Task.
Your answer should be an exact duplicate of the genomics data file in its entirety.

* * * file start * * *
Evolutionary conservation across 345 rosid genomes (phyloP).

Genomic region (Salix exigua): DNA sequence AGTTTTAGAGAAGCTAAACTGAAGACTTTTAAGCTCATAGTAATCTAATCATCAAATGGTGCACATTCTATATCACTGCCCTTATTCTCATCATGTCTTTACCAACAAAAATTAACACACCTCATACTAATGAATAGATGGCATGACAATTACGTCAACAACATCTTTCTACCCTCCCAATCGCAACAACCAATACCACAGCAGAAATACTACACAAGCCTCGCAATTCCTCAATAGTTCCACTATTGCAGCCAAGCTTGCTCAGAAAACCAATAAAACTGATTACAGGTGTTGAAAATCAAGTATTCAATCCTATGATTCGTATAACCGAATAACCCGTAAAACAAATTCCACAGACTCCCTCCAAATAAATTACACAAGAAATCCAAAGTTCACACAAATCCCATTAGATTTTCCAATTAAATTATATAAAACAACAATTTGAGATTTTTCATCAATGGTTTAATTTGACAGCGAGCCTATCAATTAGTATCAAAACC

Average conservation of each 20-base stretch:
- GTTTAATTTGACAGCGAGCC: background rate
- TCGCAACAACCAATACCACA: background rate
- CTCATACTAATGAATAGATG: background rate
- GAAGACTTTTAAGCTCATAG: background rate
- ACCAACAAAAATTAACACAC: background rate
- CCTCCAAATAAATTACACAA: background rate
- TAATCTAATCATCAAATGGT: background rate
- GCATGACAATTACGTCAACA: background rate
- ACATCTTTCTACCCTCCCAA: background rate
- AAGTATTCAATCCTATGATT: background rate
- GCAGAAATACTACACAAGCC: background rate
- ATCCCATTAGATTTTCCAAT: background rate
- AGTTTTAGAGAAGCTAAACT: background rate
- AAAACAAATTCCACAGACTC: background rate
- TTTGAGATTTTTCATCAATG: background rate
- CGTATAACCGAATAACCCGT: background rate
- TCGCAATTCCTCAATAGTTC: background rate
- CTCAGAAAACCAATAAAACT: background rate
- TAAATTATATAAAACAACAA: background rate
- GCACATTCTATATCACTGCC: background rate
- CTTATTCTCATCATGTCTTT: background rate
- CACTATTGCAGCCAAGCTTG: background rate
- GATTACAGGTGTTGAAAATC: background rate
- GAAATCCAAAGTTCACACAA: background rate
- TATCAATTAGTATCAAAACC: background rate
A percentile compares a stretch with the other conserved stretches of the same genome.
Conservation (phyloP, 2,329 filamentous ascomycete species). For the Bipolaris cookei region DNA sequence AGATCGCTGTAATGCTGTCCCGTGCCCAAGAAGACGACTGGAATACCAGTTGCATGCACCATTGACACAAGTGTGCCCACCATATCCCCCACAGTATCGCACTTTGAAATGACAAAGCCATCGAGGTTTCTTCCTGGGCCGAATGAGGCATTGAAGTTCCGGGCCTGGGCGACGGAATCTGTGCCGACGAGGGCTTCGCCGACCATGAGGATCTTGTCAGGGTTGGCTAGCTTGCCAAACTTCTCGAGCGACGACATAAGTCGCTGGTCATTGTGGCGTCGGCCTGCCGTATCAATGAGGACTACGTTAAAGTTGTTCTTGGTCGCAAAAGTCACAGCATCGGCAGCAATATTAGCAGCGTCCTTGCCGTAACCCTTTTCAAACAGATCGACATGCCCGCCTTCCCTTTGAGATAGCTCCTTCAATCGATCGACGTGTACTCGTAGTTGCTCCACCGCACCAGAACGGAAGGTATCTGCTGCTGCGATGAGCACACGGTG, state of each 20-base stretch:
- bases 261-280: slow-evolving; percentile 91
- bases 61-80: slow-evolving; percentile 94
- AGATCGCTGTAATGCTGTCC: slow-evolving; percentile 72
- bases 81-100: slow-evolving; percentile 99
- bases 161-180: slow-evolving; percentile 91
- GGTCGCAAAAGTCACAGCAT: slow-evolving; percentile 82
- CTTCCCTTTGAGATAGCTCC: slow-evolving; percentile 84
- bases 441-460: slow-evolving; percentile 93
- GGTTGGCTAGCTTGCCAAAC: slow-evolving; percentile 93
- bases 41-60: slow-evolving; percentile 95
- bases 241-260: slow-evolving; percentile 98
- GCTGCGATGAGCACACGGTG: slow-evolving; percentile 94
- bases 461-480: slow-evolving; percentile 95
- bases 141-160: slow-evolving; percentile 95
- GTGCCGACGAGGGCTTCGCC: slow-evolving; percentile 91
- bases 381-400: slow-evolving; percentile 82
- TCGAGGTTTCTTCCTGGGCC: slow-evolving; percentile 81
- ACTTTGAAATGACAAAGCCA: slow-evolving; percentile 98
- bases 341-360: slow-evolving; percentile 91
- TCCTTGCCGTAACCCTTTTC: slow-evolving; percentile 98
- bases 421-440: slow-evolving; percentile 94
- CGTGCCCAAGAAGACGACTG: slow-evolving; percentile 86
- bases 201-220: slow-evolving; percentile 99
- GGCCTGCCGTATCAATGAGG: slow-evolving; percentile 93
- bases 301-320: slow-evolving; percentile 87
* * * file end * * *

Evolutionary conservation across 345 rosid genomes (phyloP).

Genomic region (Salix exigua): DNA sequence AGTTTTAGAGAAGCTAAACTGAAGACTTTTAAGCTCATAGTAATCTAATCATCAAATGGTGCACATTCTATATCACTGCCCTTATTCTCATCATGTCTTTACCAACAAAAATTAACACACCTCATACTAATGAATAGATGGCATGACAATTACGTCAACAACATCTTTCTACCCTCCCAATCGCAACAACCAATACCACAGCAGAAATACTACACAAGCCTCGCAATTCCTCAATAGTTCCACTATTGCAGCCAAGCTTGCTCAGAAAACCAATAAAACTGATTACAGGTGTTGAAAATCAAGTATTCAATCCTATGATTCGTATAACCGAATAACCCGTAAAACAAATTCCACAGACTCCCTCCAAATAAATTACACAAGAAATCCAAAGTTCACACAAATCCCATTAGATTTTCCAATTAAATTATATAAAACAACAATTTGAGATTTTTCATCAATGGTTTAATTTGACAGCGAGCCTATCAATTAGTATCAAAACC

Average conservation of each 20-base stretch:
- GTTTAATTTGACAGCGAGCC: background rate
- TCGCAACAACCAATACCACA: background rate
- CTCATACTAATGAATAGATG: background rate
- GAAGACTTTTAAGCTCATAG: background rate
- ACCAACAAAAATTAACACAC: background rate
- CCTCCAAATAAATTACACAA: background rate
- TAATCTAATCATCAAATGGT: background rate
- GCATGACAATTACGTCAACA: background rate
- ACATCTTTCTACCCTCCCAA: background rate
- AAGTATTCAATCCTATGATT: background rate
- GCAGAAATACTACACAAGCC: background rate
- ATCCCATTAGATTTTCCAAT: background rate
- AGTTTTAGAGAAGCTAAACT: background rate
- AAAACAAATTCCACAGACTC: background rate
- TTTGAGATTTTTCATCAATG: background rate
- CGTATAACCGAATAACCCGT: background rate
- TCGCAATTCCTCAATAGTTC: background rate
- CTCAGAAAACCAATAAAACT: background rate
- TAAATTATATAAAACAACAA: background rate
- GCACATTCTATATCACTGCC: background rate
- CTTATTCTCATCATGTCTTT: background rate
- CACTATTGCAGCCAAGCTTG: background rate
- GATTACAGGTGTTGAAAATC: background rate
- GAAATCCAAAGTTCACACAA: background rate
- TATCAATTAGTATCAAAACC: background rate
A percentile compares a stretch with the other conserved stretches of the same genome.
Conservation (phyloP, 2,329 filamentous ascomycete species). For the Bipolaris cookei region DNA sequence AGATCGCTGTAATGCTGTCCCGTGCCCAAGAAGACGACTGGAATACCAGTTGCATGCACCATTGACACAAGTGTGCCCACCATATCCCCCACAGTATCGCACTTTGAAATGACAAAGCCATCGAGGTTTCTTCCTGGGCCGAATGAGGCATTGAAGTTCCGGGCCTGGGCGACGGAATCTGTGCCGACGAGGGCTTCGCCGACCATGAGGATCTTGTCAGGGTTGGCTAGCTTGCCAAACTTCTCGAGCGACGACATAAGTCGCTGGTCATTGTGGCGTCGGCCTGCCGTATCAATGAGGACTACGTTAAAGTTGTTCTTGGTCGCAAAAGTCACAGCATCGGCAGCAATATTAGCAGCGTCCTTGCCGTAACCCTTTTCAAACAGATCGACATGCCCGCCTTCCCTTTGAGATAGCTCCTTCAATCGATCGACGTGTACTCGTAGTTGCTCCACCGCACCAGAACGGAAGGTATCTGCTGCTGCGATGAGCACACGGTG, state of each 20-base stretch:
- bases 261-280: slow-evolving; percentile 91
- bases 61-80: slow-evolving; percentile 94
- AGATCGCTGTAATGCTGTCC: slow-evolving; percentile 72
- bases 81-100: slow-evolving; percentile 99
- bases 161-180: slow-evolving; percentile 91
- GGTCGCAAAAGTCACAGCAT: slow-evolving; percentile 82
- CTTCCCTTTGAGATAGCTCC: slow-evolving; percentile 84
- bases 441-460: slow-evolving; percentile 93
- GGTTGGCTAGCTTGCCAAAC: slow-evolving; percentile 93
- bases 41-60: slow-evolving; percentile 95
- bases 241-260: slow-evolving; percentile 98
- GCTGCGATGAGCACACGGTG: slow-evolving; percentile 94
- bases 461-480: slow-evolving; percentile 95
- bases 141-160: slow-evolving; percentile 95
- GTGCCGACGAGGGCTTCGCC: slow-evolving; percentile 91
- bases 381-400: slow-evolving; percentile 82
- TCGAGGTTTCTTCCTGGGCC: slow-evolving; percentile 81
- ACTTTGAAATGACAAAGCCA: slow-evolving; percentile 98
- bases 341-360: slow-evolving; percentile 91
- TCCTTGCCGTAACCCTTTTC: slow-evolving; percentile 98
- bases 421-440: slow-evolving; percentile 94
- CGTGCCCAAGAAGACGACTG: slow-evolving; percentile 86
- bases 201-220: slow-evolving; percentile 99
- GGCCTGCCGTATCAATGAGG: slow-evolving; percentile 93
- bases 301-320: slow-evolving; percentile 87